"What is it?" reads a flier for Crispin Glover's two-day stint at Boise's Egyptian Theatre on Thursday, July 26, and Friday, July 27. As in, what the heck will he be doing here for two nights? Another common question is, "Who is Crispin Glover?" (No, he's not Danny's brother.)
You probably know Glover's face from movies like Charlie's Angels, What's Eating Gilbert Grape and The People vs. Larry Flynt. You definitely remember him from Back to the Future, in which he played George McFly. And if you're a little more Internet savvy, you might remember him as Thomas Edison in Drunk History, or perhaps as the guy that tried to karate-kick David Letterman in the face--something Glover will neither confirm nor deny happened, though you can see it all on YouTube.
But unless you're really in the know, you probably aren't familiar with his "other works," including hacked children's books, music and films that are experimental enough to do things like cast actors with Down syndrome.
To answer the flier's question: Those "other works" are what Glover's two-day appearance will showcase.
For years, Glover has been touring the world in between major film roles doing Crispin Hellion Glover's Big Slide Show, which includes everything from film screenings to dramatic interpretations to slide shows and Q&As. And this week, he'll bring that act, in all its strange glory, to Boise.
"The live aspects of the shows are not to be underestimated," Glover told Boise Weekly.
Night one of Gloverama will feature the actor's dramatic interpretation of several illustrated books he created by writing and drawing over text in existing books to change the narrative, something Glover started doing in the early 1980s. The pages will be projected on a screen behind him during the performance.
"When I first started publishing the books in 1988, people said I should have book readings," said Glover. "But the books are so heavily illustrated and the way the illustrations are used within the books, they help to tell the story, so the only way for the books to make sense was to have visual representations of the images. This is why I knew a slides how was necessary."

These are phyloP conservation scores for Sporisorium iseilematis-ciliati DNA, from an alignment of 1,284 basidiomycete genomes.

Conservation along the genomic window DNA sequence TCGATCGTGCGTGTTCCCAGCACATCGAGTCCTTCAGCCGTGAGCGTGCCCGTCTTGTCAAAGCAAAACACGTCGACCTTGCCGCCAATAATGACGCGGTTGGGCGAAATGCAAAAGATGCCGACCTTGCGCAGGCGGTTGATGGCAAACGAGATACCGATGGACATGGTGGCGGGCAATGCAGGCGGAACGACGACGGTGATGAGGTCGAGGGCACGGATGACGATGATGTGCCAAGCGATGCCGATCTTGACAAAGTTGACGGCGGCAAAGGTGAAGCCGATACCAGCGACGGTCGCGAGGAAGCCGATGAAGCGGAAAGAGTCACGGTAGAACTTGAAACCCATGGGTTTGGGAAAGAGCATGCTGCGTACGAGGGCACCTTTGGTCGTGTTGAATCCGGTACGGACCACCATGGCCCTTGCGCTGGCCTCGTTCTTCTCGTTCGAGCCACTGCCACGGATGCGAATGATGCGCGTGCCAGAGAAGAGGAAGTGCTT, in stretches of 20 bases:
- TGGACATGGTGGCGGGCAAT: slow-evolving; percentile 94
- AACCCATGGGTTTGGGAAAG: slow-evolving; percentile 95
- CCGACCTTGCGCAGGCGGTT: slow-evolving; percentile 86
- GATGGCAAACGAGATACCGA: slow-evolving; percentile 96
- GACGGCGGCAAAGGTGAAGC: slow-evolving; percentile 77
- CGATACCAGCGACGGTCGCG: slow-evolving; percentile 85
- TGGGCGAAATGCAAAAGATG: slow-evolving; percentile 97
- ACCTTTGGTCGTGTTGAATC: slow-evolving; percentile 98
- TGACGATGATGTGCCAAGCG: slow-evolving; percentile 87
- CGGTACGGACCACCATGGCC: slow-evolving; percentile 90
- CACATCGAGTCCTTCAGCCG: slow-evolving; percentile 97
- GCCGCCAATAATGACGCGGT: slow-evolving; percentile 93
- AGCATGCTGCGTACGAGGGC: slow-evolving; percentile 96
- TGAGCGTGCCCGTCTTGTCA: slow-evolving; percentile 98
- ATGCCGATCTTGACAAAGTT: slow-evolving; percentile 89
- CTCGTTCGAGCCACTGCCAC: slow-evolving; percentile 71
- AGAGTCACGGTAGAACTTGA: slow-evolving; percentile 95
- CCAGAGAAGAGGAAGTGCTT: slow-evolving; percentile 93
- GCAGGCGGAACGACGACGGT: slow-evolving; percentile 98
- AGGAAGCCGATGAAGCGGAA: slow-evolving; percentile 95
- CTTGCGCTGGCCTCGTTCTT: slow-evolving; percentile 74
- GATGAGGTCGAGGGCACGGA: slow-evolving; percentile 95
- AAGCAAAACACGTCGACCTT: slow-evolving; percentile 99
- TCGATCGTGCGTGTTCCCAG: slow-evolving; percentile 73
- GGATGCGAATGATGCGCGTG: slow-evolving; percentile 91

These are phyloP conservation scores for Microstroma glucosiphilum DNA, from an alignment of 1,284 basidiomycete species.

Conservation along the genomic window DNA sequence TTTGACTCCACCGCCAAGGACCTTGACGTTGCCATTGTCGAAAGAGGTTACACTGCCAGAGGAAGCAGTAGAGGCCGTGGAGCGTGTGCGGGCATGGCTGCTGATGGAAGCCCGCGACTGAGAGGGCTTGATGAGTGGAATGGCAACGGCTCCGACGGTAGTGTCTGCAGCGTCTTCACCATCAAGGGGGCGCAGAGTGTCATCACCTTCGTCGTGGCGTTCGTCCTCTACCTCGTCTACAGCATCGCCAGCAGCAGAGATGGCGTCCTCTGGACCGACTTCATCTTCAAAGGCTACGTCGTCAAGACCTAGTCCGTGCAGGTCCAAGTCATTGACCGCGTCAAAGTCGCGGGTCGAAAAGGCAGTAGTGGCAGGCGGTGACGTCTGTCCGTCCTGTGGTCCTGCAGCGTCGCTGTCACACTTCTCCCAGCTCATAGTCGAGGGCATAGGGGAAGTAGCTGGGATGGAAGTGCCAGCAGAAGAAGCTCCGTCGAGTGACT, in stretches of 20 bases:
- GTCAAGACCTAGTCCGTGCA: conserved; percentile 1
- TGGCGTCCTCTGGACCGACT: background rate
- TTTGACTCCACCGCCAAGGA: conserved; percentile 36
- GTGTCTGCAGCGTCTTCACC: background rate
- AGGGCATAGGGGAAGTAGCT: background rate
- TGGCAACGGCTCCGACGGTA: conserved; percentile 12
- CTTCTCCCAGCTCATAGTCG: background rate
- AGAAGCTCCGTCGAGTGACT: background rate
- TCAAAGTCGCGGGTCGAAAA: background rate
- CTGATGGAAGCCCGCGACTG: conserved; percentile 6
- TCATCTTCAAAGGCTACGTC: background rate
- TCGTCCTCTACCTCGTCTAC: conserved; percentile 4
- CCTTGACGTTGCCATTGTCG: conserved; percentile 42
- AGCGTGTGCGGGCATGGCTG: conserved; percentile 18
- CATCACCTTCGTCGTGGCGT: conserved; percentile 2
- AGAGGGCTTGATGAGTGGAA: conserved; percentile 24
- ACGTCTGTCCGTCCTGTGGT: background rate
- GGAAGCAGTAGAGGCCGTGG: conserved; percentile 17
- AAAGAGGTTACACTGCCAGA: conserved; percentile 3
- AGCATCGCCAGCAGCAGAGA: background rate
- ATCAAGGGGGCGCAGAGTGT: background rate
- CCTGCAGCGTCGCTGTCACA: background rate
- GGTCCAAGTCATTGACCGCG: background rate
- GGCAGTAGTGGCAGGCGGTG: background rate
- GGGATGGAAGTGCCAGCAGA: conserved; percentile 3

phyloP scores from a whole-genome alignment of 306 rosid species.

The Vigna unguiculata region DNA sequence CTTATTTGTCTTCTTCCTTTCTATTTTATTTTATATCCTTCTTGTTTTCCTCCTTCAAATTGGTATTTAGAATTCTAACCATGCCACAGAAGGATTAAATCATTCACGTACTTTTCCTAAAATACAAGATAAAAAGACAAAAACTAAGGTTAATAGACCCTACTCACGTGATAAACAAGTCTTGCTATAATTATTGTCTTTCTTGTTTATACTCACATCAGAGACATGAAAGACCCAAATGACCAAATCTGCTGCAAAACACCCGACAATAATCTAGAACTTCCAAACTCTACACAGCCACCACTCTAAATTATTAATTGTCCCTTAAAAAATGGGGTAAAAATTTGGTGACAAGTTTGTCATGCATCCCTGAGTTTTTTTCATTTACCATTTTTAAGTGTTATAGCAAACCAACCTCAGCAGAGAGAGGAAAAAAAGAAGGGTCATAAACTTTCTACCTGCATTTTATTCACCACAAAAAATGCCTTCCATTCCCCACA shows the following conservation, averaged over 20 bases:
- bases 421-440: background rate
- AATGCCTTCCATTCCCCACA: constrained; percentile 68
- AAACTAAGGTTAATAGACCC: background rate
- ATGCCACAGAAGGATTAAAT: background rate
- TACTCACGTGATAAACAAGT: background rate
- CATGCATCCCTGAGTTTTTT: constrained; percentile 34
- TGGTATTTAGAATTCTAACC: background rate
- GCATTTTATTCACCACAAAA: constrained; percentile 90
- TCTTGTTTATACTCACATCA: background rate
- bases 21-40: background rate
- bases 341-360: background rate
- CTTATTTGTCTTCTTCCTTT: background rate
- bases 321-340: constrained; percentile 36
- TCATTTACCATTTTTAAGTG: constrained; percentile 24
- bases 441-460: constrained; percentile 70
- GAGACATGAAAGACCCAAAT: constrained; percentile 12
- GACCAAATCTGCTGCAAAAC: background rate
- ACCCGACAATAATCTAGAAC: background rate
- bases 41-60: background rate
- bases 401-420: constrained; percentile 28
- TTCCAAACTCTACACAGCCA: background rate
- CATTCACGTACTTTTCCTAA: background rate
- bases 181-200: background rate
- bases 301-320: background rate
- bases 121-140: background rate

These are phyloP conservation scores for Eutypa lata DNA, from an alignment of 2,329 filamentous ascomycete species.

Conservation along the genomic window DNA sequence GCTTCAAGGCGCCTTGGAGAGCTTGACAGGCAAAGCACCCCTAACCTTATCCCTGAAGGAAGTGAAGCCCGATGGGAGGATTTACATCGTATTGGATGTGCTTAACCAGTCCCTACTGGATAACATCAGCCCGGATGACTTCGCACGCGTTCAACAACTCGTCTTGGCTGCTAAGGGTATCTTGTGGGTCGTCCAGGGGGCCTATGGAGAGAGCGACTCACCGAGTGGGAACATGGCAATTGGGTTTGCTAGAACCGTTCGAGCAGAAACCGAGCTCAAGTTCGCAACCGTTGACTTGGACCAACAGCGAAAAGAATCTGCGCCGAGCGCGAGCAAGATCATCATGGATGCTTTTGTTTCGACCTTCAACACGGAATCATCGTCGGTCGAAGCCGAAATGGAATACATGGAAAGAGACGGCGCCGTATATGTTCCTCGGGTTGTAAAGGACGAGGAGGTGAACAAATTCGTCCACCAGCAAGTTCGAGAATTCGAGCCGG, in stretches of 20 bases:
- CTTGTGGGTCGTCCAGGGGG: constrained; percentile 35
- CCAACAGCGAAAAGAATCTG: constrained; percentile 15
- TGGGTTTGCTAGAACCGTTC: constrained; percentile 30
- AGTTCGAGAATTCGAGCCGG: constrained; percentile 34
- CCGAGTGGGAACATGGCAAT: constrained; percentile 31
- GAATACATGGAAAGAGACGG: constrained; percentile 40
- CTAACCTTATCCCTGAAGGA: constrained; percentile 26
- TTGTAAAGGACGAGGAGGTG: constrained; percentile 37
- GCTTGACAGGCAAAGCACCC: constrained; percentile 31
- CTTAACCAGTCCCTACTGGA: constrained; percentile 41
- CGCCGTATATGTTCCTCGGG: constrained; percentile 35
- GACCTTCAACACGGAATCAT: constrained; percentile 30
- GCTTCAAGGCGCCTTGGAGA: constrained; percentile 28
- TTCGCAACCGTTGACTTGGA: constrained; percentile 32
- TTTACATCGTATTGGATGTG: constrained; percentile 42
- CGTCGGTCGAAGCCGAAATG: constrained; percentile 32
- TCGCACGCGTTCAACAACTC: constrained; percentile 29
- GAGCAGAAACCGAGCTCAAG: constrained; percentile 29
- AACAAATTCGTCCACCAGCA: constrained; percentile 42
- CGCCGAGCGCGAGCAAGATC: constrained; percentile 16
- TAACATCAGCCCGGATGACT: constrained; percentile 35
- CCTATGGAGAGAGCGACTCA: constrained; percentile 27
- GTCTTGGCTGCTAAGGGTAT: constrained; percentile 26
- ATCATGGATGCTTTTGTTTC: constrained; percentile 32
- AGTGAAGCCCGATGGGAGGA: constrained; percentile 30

Glover said it took him a while to figure out exactly how to make that work, but he found his formula in the early '90s and has kept to it for the most part.
"The performance of the show, of course, varies slightly from show to show based on the audience's energy," Glover added.
After the book readings, Glover will show one of his films. The first night's film will be It is fine! Everything is Fine, which Glover described as a detective thriller as filtered through the existence of someone with cerebral palsy severe enough to make them nearly unintelligible to the outside world.
He added that he will not leave the venue until he's had a chance to meet everyone in the audience.
The second night will follow the same format, but with different content. The centerpiece is the film advertised on the flier: What is It? This is also the film that makes use of actors with Down syndrome, as well as porn stars wearing animal heads and songs by Charles Manson. A tagline on IMDB says the film follows the "adventures of a young man whose principle interests are snails, salt, a pipe and how to get home. As tormented by an hubristic, racist inner psyche."
Glover elaborated that the film is about taboos and is intended to make people feel uncomfortable--even to question if they should be watching the film at all.
"What does it mean to the culture when it does not properly process taboo in its media?" Glover asked. "For a culture not to be able to ask questions leads towards a non-educational experience."
If you think the target demographic in Boise for this kind of performance seems a bit too small to fill the Egyptian, know you're not alone. These films have never been released to DVD or video, and are only available for viewing on a 35 mm reel that Glover travels around with. And the Egyptian is the only venue in town with a 35 mm projector.
So why do it this way? Glover had one word: vaudeville.
"Vaudeville was the main form of entertainment for most of the history of the U.S.," he said. "It has only relatively recently stopped being the main source of entertainment, but that does not mean this live element mixed with other media is no longer viable. In fact, it is apparent it is sorely missed."
And Glover, who gets fairly regular work in the corporate studio movie world, is hard at work becoming something of an artistic Robin Hood to bring vaudeville back.
"If for some reason the director is not truly interested in doing something that I personally find interesting with the character, then I can console myself that, with the money I am making to be in their production, I can help to fund my own films that I am so truly passionate about," he said.
Evil Wine Show host Wes Malvini, one of the event's organizers, said he's admired Glover's work since he was a teenager.
"He's not afraid of being eccentric," said Malvini. "As a young person from a Mormon background, I found that inspiring."
A show this unusual may seem daunting to the uninitiated. Even Glover admits it.
"In the seven years that I have been touring, I have only met two people at the book-signing portion of the show that let me know this was the first thing they had ever seen of me," he said.
But if you want to see a Hollywood actor give a truly strange performance, Malvini said this is your chance.
"He's been in some of the greatest movies with some of the greatest directors, and this is him just being himself," he said. "You're not going to see anything like it ever again."